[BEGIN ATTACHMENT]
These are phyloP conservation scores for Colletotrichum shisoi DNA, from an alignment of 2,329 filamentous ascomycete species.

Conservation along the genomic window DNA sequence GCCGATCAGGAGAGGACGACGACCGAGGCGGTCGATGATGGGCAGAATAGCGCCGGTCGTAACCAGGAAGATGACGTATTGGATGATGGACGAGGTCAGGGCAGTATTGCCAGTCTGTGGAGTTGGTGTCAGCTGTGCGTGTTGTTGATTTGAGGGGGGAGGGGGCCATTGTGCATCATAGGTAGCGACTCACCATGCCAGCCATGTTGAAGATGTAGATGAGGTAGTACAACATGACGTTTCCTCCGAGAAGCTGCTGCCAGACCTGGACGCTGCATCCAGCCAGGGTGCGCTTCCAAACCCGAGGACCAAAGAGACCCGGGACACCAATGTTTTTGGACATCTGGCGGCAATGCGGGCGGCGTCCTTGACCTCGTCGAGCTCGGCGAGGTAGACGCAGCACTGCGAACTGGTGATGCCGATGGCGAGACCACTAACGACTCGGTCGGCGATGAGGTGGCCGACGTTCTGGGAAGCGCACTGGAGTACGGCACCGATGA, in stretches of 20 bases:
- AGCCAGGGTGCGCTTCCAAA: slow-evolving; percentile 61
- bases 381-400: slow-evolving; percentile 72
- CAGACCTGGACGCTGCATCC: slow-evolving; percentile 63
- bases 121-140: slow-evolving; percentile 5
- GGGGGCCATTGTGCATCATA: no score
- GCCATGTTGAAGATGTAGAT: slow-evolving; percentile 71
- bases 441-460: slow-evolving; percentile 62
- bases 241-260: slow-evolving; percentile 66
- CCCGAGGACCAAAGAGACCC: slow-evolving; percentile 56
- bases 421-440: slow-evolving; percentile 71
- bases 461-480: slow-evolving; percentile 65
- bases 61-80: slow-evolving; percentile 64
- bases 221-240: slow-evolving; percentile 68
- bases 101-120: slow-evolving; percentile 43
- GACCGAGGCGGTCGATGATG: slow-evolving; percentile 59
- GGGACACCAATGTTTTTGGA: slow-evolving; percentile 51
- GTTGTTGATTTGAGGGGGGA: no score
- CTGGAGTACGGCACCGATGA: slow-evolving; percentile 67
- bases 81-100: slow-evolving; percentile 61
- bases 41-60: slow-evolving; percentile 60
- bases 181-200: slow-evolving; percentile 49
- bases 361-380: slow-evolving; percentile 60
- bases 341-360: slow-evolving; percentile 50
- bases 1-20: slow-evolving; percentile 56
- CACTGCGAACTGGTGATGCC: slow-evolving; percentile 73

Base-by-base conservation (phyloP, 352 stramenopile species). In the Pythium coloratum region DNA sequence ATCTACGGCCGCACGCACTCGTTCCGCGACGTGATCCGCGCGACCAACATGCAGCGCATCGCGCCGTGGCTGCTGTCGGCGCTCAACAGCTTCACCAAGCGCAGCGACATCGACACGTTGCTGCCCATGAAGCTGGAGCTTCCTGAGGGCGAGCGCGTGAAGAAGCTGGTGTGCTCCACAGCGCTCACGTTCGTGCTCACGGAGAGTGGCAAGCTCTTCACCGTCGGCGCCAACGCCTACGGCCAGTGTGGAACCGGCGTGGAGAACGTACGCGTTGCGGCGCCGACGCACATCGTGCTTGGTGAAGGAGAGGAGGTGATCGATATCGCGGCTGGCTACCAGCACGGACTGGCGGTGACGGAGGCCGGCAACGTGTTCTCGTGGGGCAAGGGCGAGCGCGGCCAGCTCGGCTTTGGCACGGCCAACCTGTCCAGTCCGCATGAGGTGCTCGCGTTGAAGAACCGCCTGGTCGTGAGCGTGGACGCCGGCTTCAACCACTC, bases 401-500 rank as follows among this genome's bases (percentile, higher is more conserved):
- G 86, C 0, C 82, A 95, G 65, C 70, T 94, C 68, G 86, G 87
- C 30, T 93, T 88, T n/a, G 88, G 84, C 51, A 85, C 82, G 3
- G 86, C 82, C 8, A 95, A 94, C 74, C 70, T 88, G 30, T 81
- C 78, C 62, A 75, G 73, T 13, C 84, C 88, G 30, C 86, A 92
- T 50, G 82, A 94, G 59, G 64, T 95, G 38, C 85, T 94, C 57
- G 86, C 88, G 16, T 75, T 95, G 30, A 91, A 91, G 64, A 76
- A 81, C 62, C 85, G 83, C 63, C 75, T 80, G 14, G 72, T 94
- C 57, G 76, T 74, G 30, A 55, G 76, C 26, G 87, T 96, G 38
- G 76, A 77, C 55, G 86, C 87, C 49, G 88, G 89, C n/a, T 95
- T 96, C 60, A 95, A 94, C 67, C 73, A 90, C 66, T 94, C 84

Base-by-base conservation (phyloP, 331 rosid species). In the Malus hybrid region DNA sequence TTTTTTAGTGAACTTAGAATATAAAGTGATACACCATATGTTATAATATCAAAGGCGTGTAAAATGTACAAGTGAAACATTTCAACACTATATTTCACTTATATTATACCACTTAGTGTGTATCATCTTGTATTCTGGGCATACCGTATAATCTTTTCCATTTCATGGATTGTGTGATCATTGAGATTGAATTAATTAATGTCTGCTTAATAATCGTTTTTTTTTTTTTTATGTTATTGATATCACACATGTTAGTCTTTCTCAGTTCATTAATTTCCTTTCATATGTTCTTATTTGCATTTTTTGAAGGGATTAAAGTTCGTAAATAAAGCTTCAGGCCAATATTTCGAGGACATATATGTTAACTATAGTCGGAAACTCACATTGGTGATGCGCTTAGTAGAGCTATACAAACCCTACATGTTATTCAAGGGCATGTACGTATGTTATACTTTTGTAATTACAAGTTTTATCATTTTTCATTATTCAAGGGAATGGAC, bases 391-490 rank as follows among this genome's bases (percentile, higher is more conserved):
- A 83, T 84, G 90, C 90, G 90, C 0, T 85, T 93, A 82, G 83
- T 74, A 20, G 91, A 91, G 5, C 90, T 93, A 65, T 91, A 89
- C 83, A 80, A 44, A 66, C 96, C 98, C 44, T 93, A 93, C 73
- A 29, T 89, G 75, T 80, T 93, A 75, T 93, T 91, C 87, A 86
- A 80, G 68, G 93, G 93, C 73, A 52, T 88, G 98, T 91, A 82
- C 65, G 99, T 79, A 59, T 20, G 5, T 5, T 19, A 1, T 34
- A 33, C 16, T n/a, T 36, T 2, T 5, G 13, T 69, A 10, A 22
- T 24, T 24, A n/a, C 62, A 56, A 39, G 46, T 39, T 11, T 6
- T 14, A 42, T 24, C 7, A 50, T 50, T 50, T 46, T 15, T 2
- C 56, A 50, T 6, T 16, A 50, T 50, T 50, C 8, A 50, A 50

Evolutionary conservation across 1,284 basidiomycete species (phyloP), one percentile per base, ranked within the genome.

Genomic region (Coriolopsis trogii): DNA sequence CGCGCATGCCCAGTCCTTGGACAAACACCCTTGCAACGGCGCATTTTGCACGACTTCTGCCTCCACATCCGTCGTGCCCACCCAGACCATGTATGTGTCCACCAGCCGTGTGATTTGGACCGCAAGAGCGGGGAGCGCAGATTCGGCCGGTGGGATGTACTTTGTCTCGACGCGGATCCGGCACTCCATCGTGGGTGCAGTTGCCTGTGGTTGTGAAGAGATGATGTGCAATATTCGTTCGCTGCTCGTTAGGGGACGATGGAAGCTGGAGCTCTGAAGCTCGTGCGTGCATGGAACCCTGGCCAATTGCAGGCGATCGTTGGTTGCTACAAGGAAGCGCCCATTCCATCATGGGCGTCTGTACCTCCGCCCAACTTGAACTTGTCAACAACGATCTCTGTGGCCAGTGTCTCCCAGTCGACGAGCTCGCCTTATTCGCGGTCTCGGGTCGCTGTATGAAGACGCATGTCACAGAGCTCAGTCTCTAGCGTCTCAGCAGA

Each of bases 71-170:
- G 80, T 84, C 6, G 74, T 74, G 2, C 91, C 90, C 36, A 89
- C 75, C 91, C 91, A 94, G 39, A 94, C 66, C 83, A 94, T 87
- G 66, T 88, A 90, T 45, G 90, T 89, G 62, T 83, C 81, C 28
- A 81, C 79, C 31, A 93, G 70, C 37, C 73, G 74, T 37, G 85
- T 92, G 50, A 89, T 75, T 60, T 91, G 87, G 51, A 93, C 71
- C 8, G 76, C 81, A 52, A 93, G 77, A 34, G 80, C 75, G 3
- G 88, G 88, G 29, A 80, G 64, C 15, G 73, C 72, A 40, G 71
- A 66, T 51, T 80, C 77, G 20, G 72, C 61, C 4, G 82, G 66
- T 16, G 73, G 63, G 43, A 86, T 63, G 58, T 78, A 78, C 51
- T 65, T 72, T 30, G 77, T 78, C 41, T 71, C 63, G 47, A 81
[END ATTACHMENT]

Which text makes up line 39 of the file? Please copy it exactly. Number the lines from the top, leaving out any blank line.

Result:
Base-by-base conservation (phyloP, 331 rosid species). In the Malus hybrid region DNA sequence TTTTTTAGTGAACTTAGAATATAAAGTGATACACCATATGTTATAATATCAAAGGCGTGTAAAATGTACAAGTGAAACATTTCAACACTATATTTCACTTATATTATACCACTTAGTGTGTATCATCTTGTATTCTGGGCATACCGTATAATCTTTTCCATTTCATGGATTGTGTGATCATTGAGATTGAATTAATTAATGTCTGCTTAATAATCGTTTTTTTTTTTTTTATGTTATTGATATCACACATGTTAGTCTTTCTCAGTTCATTAATTTCCTTTCATATGTTCTTATTTGCATTTTTTGAAGGGATTAAAGTTCGTAAATAAAGCTTCAGGCCAATATTTCGAGGACATATATGTTAACTATAGTCGGAAACTCACATTGGTGATGCGCTTAGTAGAGCTATACAAACCCTACATGTTATTCAAGGGCATGTACGTATGTTATACTTTTGTAATTACAAGTTTTATCATTTTTCATTATTCAAGGGAATGGAC, bases 391-490 rank as follows among this genome's bases (percentile, higher is more conserved):